“Turner apathy” at the Tate raises questions about spending

What will they spend the insurance money on?

You report (The Art Newspaper, No.111, February 2001, p.9), that the £24 million or so which the Tate has received for the two Turners stolen in 1994 are to be used solely for purposes related to Turner and not, as claimed by Geoffrey Robinson, MP, to make good the Tate’s funding gap. What exactly then will the money be spent on? So far it seems that a £7 million loan (repayable with or without interest?) has been made to buy a non-Turner store. Meanwhile, Luke Herrmann (letter, The Art Newspaper, No.112, March 2001, p.6) complains of the Tate’s “Turner apathy” and reduction in its expenditure on Turner publications.

How does all this add up? The fear must be that money will be siphoned off for non-Turner purposes, as has happened for generations in the case of the Royal Academy’s Turner Fund.

In 1924 W.R. Sickert complained that the catalogue of the Turner Bequest drawings had been remaindered off “for some occult reason comprehensible only to the profounder students of the ways of the Civil Service”.

In the panic engendered by my proposal in 1975 to reunite the Turner Bequest, the British Museum promised to publish a new catalogue within six years, an undertaking later transferred to the Tate. We have yet to see the first volume.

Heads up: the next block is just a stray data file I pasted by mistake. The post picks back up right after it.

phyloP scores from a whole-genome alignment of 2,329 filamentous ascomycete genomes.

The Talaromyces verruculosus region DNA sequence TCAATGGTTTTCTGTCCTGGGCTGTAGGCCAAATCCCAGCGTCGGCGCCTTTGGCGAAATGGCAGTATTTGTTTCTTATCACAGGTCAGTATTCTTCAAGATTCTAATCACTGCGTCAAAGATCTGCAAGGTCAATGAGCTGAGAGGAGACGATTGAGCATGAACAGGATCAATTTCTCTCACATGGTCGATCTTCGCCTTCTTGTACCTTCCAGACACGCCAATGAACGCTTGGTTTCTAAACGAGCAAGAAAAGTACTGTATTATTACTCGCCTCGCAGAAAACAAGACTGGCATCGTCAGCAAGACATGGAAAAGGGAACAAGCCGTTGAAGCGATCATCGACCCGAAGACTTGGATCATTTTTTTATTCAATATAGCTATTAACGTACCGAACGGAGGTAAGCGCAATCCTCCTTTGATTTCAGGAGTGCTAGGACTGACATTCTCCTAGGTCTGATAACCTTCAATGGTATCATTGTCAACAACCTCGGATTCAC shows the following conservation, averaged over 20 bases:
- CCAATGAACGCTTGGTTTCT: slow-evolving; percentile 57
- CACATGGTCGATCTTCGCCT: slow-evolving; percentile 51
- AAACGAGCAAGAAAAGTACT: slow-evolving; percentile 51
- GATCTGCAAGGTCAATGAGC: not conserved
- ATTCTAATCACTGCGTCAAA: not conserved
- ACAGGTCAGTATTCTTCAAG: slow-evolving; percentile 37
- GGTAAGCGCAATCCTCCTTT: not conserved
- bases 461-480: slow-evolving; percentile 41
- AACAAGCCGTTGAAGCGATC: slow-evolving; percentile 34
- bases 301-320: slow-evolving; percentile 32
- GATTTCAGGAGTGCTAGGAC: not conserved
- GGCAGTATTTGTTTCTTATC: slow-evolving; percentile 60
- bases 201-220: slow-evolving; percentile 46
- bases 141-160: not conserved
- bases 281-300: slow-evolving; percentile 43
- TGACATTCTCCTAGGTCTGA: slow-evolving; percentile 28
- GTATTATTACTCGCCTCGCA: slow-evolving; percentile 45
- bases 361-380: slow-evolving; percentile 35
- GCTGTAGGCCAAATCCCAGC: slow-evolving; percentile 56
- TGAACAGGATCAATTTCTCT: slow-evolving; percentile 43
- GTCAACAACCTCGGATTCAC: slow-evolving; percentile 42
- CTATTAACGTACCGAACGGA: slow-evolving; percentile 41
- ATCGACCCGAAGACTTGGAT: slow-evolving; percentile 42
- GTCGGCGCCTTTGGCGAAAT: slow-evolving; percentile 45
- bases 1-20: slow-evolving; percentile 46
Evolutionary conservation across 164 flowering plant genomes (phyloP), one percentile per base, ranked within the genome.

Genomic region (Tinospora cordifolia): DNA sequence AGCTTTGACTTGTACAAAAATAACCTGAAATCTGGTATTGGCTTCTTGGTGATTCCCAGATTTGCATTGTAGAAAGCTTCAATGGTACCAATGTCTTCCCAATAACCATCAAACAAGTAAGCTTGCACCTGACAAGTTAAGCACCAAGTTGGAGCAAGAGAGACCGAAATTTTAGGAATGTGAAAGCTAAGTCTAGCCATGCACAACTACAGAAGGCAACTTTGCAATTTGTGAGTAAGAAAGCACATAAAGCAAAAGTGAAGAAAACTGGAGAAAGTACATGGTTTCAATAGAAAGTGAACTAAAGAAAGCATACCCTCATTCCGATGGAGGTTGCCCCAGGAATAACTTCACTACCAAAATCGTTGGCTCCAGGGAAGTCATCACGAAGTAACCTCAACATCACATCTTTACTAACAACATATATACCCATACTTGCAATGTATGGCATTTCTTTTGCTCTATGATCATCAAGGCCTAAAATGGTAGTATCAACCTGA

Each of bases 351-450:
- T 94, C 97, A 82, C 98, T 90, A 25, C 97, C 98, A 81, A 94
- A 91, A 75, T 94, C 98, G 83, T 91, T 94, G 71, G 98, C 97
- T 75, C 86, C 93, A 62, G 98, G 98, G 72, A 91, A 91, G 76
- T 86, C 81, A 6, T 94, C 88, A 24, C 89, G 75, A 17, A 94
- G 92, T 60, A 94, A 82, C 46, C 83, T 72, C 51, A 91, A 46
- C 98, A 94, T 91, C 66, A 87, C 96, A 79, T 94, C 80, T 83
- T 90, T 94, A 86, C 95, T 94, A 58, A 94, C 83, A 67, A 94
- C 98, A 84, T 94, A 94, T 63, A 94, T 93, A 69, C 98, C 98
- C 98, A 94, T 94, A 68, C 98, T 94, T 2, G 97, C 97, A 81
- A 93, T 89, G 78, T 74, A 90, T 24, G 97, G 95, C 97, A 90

If there is Turner apathy at the Tate, a contribution to that has been the abandonment 20 years ago by Luke Herrmann, among others, of the the campaign to reunite the Turner Bequest in the closest possible approximation to Turner’s wishes.

In his latest book Nineteenth-century British Painting, Professor Herrmann says that the Clore Gallery “did at last achieve a situation fulfiling some of Turner’s most important wishes.” The implication is that it did something in that respect which the Duveen Turner wing of 1910 had not. No one has ever explained what that was. Acceptance of the inferior Clore alternative, which was designed primarily to maintain the status quo, sent a signal that Turner lovers would swallow half-hearted and fallacious answer to the problem posed by Turner’s bequest. It was, therefore, predictable and, indeed, predicted by myself in 1981, that the Tate, which has much greater priorities, would again, in due course, demonstrate “Turner apathy”. One has only to learn the lessons of history. After the 1910 Turner wing placated the impressionable, the National Gallery not only remaindered the Turner catalogue, but, in 1916, almost succeeded in selling off part of the bequest.

Selby Whittingham Editor, J.M.W. Turner, R.A.

Appeared in The Art Newspaper Archive, 115 June 2001